Here are a couple of initial thoughts on the report in the FT on Apple’s Movie downloads.
Firstly, this is an unsubstantiated report, so as is always the case with Apple, a shovel full of salt is required with consumption. But that said, it’s still illustrative to consider the implications of this potential strategy.
Apple’s video downloads to date have operated within the confines of relatively limited content. The AppleTV initiative has increased the importance of getting prime content from more studios. Just as with music and the iPod, Apple needs movie downloads to help market AppleTV.
The fact that it appears downloads will be rental (30 days for $2.99 according to the FT) reflects the realities of trying to get the studios onboard in a way which appears to minimize cannibalistic threat to existing release windows. If the downloads are synched with existing VOD release windows then it’s the cable co’s etc who will be at most risk of cannibalistic impact. However they’ll likely be able to differentiate on quality: one of the big challenges for online video versus TV is quality. However much PC displays may have improved, the TV experience has improved more so – with large HD Ready screens becoming increasingly widely purchased. (Though of course Apple will be hoping many buyers will be watching on their TV via an AppleTV box). But file quality is also an issue: delivering a HD quality file for play back on a 1080 40 inch screen is a big challenge for mainstream home Internet connections.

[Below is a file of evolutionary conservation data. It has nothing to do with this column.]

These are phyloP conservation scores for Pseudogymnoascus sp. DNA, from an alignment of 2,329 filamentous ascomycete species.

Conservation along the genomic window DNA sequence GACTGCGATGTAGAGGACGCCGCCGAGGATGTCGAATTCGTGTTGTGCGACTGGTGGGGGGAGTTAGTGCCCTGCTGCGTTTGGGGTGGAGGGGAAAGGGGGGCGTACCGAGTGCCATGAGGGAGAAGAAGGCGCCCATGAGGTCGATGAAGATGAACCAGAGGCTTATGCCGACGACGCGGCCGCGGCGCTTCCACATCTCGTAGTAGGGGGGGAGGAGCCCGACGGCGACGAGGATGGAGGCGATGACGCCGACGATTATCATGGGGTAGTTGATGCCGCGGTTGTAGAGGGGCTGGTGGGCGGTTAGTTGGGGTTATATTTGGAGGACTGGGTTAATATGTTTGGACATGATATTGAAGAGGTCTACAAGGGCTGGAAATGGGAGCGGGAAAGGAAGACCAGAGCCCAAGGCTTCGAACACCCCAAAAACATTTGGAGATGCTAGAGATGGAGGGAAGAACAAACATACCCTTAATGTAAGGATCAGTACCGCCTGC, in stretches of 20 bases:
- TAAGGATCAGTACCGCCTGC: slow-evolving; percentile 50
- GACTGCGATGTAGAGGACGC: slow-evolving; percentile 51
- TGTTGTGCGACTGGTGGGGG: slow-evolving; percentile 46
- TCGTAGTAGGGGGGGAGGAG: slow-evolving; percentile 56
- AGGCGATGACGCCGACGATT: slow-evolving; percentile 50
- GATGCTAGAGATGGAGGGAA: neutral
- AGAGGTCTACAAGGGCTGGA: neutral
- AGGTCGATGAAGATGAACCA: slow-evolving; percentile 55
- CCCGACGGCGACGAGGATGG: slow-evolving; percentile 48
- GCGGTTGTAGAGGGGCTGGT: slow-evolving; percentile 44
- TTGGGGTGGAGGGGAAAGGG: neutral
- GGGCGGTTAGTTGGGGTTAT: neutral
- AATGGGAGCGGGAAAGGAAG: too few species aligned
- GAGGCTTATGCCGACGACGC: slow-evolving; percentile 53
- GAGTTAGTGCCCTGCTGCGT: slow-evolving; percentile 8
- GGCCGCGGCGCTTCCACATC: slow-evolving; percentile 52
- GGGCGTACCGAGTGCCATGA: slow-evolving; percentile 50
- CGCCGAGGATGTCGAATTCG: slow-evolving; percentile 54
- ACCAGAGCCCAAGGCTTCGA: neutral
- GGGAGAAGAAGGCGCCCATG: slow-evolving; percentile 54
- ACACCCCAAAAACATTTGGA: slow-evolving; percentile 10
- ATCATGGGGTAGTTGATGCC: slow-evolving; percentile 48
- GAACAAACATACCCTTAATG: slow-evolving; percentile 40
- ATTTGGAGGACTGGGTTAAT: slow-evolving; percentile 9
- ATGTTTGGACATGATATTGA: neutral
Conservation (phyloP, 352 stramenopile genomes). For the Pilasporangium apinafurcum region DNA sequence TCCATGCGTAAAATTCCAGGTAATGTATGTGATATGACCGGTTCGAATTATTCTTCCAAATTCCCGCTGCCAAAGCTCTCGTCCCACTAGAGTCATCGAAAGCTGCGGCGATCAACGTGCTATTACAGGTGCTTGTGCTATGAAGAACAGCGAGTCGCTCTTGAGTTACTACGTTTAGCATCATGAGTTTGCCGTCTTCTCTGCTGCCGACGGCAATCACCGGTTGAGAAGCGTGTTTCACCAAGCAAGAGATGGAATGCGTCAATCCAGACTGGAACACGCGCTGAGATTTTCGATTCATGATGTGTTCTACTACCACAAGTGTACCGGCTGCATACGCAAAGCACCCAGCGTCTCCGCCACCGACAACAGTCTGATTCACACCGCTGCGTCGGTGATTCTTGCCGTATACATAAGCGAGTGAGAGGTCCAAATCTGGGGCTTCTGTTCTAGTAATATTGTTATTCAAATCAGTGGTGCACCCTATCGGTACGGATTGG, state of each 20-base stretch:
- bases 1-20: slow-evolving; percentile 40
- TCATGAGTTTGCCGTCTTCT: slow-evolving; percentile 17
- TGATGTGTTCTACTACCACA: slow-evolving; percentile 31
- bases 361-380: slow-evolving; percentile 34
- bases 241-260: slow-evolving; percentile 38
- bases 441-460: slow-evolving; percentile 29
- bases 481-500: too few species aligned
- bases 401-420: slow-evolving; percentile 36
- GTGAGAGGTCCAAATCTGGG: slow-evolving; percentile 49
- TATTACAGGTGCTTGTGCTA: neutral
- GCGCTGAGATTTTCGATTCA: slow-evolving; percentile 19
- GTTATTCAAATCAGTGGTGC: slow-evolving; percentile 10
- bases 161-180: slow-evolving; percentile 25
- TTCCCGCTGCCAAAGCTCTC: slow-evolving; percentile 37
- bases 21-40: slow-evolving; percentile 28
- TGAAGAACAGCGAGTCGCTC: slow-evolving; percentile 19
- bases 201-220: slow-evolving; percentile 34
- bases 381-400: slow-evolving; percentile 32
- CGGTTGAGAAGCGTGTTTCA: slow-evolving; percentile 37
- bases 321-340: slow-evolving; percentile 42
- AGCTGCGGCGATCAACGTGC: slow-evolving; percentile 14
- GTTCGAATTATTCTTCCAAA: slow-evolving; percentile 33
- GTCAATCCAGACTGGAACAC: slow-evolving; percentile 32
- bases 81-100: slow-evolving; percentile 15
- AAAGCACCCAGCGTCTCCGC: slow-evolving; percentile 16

If release windows for online video were eventually shortened then there is greater disruptive threat to established value chains. Movie watching is very different from music listening. It is normal to listen to a CD three or four times in a week after purchase, much less so for watching a DVD. People tend to watch once or twice and shelve. So a 30 day period will be plenty for many consumers and would thus be a cannibalistic threat to DVD sales, if available too close to that release window. In the longer term, the Blockbusters of the world will be watching their backs.
In the near term though, just as with music, movie downloads are still niche and not replacing the core product. This is the process of movie studios trying to empower the online channel to a strong enough degree to generate revenue, assess opportunity, compete with piracy etc but at the same time protect established revenue streams. It’s a difficult balancing act and there will probably be a few slips along the way.
For further reading see these recent European Jupiter reports on online video and PC based video: